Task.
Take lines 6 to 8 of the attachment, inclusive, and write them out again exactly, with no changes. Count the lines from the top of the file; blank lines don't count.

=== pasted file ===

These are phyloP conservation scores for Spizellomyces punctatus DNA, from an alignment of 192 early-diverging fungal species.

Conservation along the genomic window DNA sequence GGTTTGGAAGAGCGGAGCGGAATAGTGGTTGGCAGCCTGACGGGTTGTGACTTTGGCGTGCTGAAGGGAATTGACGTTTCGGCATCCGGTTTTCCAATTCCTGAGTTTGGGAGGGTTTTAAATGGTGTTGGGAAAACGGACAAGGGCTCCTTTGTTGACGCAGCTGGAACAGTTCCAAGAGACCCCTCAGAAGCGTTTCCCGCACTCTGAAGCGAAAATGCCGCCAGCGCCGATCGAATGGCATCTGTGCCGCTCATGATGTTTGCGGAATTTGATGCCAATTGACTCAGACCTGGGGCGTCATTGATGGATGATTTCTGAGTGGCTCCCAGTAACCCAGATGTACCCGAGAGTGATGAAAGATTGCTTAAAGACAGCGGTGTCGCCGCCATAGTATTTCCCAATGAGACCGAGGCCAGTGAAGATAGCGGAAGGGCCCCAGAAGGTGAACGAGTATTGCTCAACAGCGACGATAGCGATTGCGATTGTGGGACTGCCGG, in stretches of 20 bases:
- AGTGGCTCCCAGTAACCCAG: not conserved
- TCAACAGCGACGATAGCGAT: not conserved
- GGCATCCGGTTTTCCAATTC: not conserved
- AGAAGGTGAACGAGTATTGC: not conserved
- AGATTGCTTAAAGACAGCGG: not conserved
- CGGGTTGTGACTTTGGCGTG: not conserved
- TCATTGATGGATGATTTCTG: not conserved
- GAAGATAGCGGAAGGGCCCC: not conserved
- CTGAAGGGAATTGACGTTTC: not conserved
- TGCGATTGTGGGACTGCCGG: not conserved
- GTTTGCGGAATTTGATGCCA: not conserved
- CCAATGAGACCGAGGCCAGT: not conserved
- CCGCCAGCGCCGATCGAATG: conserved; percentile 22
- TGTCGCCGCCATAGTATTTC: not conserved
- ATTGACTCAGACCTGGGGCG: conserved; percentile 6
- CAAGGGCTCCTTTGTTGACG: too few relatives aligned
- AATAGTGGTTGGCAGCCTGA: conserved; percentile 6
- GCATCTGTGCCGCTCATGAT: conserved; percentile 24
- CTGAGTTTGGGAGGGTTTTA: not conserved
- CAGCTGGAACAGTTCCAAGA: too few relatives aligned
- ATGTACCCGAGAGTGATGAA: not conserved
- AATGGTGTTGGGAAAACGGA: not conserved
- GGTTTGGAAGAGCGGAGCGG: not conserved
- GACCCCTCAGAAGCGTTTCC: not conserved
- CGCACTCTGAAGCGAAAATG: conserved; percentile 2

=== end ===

- AGAAGGTGAACGAGTATTGC: not conserved
- AGATTGCTTAAAGACAGCGG: not conserved
- CGGGTTGTGACTTTGGCGTG: not conserved